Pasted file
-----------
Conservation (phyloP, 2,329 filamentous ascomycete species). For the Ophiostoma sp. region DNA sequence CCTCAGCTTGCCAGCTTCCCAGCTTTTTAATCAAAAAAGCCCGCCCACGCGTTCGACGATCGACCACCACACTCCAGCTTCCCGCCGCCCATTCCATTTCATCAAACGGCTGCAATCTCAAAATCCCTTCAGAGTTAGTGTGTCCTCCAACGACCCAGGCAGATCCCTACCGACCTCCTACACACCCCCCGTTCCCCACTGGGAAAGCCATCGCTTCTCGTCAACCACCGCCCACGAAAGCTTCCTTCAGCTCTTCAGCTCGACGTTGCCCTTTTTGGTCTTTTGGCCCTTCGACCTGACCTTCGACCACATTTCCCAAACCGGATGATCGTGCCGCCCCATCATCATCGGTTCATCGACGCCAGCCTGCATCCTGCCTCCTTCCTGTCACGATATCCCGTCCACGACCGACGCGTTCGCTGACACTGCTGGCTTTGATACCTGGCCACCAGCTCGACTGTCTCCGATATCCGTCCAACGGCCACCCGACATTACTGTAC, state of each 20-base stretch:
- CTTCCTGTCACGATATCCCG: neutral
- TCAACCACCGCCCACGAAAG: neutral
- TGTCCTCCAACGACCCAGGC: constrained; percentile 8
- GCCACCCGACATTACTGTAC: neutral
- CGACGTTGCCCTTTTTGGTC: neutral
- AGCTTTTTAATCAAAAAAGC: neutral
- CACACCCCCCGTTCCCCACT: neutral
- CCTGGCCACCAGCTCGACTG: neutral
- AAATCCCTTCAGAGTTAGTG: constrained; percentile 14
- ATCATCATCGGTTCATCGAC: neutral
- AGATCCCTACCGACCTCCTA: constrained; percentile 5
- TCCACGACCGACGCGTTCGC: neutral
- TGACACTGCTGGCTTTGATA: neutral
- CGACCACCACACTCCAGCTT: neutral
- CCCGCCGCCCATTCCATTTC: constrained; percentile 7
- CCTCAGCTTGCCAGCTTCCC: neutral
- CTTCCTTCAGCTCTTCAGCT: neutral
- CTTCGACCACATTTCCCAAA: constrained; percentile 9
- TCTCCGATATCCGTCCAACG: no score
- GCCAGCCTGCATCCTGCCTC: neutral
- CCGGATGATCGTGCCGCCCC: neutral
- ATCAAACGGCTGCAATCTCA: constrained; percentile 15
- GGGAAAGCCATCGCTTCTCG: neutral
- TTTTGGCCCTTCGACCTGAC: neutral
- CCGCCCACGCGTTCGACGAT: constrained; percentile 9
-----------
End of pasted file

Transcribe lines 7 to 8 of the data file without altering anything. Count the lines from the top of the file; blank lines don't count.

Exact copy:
- AGCTTTTTAATCAAAAAAGC: neutral
- CACACCCCCCGTTCCCCACT: neutral